Thursday, June 30, 2011

Leadership and a Lean Transformation

By Al Norval,

As I work with various organizations on their Lean transformation, it amazes me how many organizations start out believing that Lean is all about implementing a set of tools. They believe that if we only implement these tools, then we’ll be Lean. Often times, I see this develop into implementation lists and audits which check to see how well the tools have been implemented. Sometimes companies carry this one step forward to sending out “Corporate Auditors” with the goal of having a standard set of people to calibrate the audits so the audit scores are valid.

What these organizations miss is that only 10% of Lean is about the tools. The remaining 90% is about people and culture. It’s about engaging people at all levels of the organization to solve problems so that every day we get a little bit better and drive more value to our Customers.

What does this have to do with Leaders?

Tools can be managed but people need Leadership if they are going to change their behaviours and truly start to change the culture.

Leaders need to exhibit these new behaviours. This follows the old adage “What you do is what you get.” What Leaders do is amplified many times over in the organization. Small changes in Leadership behaviour can have an enormous impact on changes in Team Member behaviour in the Value Stream.

But how do Leaders know how to behave in a Lean world?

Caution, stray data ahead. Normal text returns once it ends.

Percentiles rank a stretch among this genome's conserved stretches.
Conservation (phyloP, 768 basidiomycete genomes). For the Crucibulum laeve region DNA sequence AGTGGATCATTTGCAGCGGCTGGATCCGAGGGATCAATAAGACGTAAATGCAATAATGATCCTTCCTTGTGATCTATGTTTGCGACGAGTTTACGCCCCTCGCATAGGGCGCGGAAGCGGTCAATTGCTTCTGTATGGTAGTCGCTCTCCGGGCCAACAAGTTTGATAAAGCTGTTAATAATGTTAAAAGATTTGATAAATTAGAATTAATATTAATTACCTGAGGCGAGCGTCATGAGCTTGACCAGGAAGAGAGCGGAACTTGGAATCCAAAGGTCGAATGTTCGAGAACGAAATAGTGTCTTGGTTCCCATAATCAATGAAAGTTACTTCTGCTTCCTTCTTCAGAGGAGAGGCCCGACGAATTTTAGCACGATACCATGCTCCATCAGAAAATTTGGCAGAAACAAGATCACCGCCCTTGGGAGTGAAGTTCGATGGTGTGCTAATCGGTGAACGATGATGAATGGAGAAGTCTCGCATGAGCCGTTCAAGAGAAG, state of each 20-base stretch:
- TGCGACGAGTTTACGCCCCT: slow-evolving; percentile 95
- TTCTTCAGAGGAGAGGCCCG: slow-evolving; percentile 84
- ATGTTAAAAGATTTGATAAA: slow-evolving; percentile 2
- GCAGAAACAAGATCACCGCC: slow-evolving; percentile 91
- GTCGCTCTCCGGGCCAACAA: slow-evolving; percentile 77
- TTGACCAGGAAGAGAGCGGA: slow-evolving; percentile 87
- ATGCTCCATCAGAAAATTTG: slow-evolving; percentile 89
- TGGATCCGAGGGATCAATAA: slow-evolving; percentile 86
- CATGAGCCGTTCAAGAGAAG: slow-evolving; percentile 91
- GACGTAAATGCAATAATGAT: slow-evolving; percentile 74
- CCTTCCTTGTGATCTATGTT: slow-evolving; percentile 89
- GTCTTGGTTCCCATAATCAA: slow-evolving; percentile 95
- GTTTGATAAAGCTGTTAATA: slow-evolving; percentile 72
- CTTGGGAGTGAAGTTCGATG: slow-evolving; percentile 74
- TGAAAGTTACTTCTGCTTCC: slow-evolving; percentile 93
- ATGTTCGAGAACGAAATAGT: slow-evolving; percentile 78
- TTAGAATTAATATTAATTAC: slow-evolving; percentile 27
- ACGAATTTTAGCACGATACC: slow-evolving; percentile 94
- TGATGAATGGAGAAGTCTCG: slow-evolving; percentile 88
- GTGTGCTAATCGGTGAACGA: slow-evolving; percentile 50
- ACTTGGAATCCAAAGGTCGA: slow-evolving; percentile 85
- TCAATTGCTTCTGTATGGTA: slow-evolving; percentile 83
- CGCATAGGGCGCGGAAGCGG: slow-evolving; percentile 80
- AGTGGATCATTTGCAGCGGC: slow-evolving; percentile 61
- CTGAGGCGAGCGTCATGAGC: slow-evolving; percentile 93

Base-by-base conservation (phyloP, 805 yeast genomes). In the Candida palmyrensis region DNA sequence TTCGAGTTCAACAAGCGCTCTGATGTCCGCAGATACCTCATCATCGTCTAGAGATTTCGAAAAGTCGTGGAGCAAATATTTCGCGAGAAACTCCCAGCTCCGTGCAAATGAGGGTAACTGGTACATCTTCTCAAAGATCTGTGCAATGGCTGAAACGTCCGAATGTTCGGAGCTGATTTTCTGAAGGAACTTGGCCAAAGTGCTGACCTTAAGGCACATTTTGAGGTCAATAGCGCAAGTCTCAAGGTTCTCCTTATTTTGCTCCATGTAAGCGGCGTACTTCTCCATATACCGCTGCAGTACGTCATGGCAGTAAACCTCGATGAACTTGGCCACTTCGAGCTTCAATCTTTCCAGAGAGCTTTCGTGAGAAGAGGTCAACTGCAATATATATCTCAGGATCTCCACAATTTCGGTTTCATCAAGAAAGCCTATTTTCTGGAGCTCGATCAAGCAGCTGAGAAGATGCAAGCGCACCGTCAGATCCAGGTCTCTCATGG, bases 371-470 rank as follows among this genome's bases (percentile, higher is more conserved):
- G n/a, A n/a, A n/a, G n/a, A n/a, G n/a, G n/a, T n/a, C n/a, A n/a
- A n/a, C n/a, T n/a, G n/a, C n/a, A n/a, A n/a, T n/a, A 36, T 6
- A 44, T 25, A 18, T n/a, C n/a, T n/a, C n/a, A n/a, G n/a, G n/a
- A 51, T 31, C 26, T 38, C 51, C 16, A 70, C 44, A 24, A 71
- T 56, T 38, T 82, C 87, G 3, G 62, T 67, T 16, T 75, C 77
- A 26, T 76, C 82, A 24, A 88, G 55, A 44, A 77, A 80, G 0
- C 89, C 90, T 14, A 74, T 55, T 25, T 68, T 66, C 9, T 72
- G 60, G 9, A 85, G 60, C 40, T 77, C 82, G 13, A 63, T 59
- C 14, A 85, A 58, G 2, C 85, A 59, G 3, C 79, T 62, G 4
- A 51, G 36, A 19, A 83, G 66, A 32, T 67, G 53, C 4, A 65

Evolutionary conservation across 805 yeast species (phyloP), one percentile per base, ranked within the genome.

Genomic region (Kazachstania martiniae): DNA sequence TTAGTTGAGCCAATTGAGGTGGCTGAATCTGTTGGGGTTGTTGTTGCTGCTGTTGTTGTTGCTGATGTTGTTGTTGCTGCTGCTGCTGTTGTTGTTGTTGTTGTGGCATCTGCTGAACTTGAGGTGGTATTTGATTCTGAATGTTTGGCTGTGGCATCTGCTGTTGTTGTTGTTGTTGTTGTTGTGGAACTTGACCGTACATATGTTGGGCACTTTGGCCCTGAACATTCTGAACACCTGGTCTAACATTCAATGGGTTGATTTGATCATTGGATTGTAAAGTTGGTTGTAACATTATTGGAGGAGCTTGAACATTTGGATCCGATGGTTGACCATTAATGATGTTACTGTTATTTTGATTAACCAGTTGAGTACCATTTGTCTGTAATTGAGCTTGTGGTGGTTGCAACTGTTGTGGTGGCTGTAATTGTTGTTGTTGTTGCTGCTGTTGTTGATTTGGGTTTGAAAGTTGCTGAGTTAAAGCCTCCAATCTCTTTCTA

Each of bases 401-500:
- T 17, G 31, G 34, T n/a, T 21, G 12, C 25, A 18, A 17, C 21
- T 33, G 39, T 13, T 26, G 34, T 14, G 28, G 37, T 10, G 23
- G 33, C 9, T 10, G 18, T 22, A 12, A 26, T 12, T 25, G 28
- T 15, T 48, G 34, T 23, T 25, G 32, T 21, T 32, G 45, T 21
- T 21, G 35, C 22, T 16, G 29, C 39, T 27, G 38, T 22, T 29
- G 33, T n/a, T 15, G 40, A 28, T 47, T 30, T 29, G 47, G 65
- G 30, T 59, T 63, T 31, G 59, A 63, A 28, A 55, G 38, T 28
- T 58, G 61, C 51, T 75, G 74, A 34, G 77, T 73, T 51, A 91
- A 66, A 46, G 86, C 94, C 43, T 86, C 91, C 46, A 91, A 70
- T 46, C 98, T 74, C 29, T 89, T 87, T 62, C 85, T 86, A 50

Their behaviour needs to be based on Lean Leadership Thinking which is based on Lean Mental Models. There are six primary Lean Mental Models:

- Leader as a Sensei

- Go to Gemba to see for yourself

- Problems are gold, make them visible

- Don’t pass junk down the Value Stream

- Simple, visual standards for all important things

- Everyone solves problems using simple methods

As Leaders begin to change their behaviours based on these Mental Models, the rest of the organization picks up on it and more and more people become engaged in solving problems to root cause rather developing work arounds. Business results start to accelerate and Lean becomes locked into the culture of the organization.

For more on Lean Leadership and Lean Mental Models, please see Lean Thinking and Lean Leadership Brain Boosters at


  1. I think Pascal has nailed this one. Too often we see people trying to delegate lean activities instead of following the mental models themselves. The folks on the floor often perceive this as apathy. Their mind set goes to "if they don't care... why should I" Leaders have more power to affect perception than they know in many cases. Following the mental models is key at every level.

  2. Absolutely Denis! How Leaders behave is watched by everyone and ripples through the organization. Behavior is based on our Mental models so changin ghtose is a key piece of a Lean Transformation